Lee A. Fuiman
Associate Director for Fisheries and Mariculture
Professor, Department of Marine Science and School of Biological Sciences, Section of Integrative Biology
Perry R. Bass Chair in Fisheries and Mariculture
Behavioral Ecology, Developmental Ecology, Fisheries, and Mariculture
Behavior, sensory ecology, morphology, and physiology of fish larvae and marine mammals; Larval fish culture, broodstock management.
The past few decades have seen the biology of fish larvae blossom into an exciting field of research. These tiny, usually transparent early life stages had been neglected because of the difficulties in collecting, identifying, and maintaining them. With many of these problems solved, research is directed toward understanding how processes affecting larval fishes have serious consequences for populations of adults. Survival of larvae is a prerequisite for sustained populations, and like adults, larvae must find food and avoid predators. However, unlike adults, they must do so while their abilities vary due to dramatic morphological, physiological, and behavioral changes caused by development.
Our research includes both laboratory and field experiments on the behavioral and sensory capabilities of fish larvae. Much of it involves frame-by-frame motion analysis of video taped experiments. This approach has led to important insights into the change in vulnerability of larvae to predators during early life. We combine the behavioral approach with detailed studies of changing sensory and locomotor morphology to understand how behavior may be constrained. We also study the effects of environmental variables (e.g., temperature and salinity) on a larva's capabilities. We incorporate field experiments to form ecological interpretations for the laboratory results. Our research has now expanded to include assessment of sublethal effects of pollutants and their ecological interpretation.
Nakayama, S., A.F. Ojanguren, and L.A. Fuiman. 2011. Process-based approach reveals directional effects of environmental factors on movement between habitats. Journal of Animal Ecology 80: 1299-1304
Fuiman, L.A., and A.F. Ojanguren. 2011. Fatty acid content of eggs determines antipredator performance of fish larvae. Journal of Experimental Marine Biology and Ecology 407:155-165.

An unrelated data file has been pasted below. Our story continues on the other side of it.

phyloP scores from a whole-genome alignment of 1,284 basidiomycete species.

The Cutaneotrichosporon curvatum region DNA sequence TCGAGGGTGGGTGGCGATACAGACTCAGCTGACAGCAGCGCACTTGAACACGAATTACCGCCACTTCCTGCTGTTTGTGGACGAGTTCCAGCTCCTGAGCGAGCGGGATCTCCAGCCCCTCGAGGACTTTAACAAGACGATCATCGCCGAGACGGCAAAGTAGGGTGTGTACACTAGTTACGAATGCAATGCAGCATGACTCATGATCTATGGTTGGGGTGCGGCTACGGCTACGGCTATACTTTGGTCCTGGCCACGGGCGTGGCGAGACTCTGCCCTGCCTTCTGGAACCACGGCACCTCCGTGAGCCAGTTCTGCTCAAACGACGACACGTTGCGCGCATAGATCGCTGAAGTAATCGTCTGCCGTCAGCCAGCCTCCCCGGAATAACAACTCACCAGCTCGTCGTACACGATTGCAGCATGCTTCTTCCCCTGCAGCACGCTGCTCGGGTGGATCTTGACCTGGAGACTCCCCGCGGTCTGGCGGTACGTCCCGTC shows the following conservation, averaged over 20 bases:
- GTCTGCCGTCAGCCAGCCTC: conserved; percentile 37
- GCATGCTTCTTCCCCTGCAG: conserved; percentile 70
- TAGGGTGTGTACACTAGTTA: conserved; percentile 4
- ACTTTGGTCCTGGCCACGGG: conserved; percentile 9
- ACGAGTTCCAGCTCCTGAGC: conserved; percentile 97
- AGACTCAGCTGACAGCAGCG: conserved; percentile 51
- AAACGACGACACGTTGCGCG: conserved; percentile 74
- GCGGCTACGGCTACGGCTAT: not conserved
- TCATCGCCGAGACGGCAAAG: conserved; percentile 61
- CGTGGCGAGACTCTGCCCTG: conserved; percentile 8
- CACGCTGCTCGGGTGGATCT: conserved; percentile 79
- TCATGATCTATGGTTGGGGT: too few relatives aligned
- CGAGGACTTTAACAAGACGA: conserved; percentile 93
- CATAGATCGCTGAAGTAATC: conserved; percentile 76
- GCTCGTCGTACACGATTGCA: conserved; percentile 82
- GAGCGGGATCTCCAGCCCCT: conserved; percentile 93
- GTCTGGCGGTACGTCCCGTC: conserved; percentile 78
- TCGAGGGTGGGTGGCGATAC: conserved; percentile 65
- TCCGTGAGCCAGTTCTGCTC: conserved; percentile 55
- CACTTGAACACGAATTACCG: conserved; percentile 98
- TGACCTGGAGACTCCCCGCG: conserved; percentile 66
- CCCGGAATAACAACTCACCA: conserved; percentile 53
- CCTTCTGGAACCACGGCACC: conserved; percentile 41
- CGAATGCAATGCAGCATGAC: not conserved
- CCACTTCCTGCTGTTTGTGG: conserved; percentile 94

McCarthy, I.D., and L.A. Fuiman. 2011. Post-prandial changes in protein synthesis in red drum (Sciaenops ocellatus) larvae. Journal of Experimental Biology 214:1821-1828.
Ojanguren, A.F. and L.A. Fuiman. 2010. Seasonal variability in antipredator performance of red drum larvae. Marine Ecology Progress Series 413:117-123.
Fuiman, L.A., M.G. Meekan, and M.I. McCormick. 2010. Maladaptive behavior reinforces a recruitment bottleneck in newly settled fishes. Oecologia 164:99-108.
Nakayama, S. and L.A. Fuiman. 2010. Body size and vigilance mediate asymmetric interference competition for food in fish larvae. Behavioral Ecology 21:708-713. (doi: 10.1093/beheco/arq043)
Foster, C.R., A.F. Amos, L.A. Fuiman. 2010. Phenology of six migratory coastal birds in relation to climate change. Wilson Journal of Ornithology 122:116-125.
Foster, C.R., A.F. Amos, and L.A. Fuiman. 2009. Trends in abundance of coastal birds and human activity on a Texas barrier island over three decades. Estuaries and Coasts 32:1079-1089. (doi: 10.1007/s12237-009-9224-2)
Faria, A.M., A.F. Ojanguren, L.A. Fuiman, and E.J. Gonçalves. 2009. Ontogeny of critical swimming speed of wild-caught and laboratory-reared red drum larvae (Sciaenops ocellatus). Marine Ecology Progress Series. 384:221-230
Nakayama, S., A.F. Ojanguren, L.A. Fuiman. 2009. To fight, or not to fight: Determinants and consequences of social behaviour in young red drum (Sciaenops ocellatus). Behaviour 146:815-830.
click image for larger view
The early life of fish larvae is characterized by a variety of changes in body structure and physiological and behavioral capabilities. This depiction of the development of red drum shows some of the changes that take place in this species. Most of this information is from research conducted at our institute.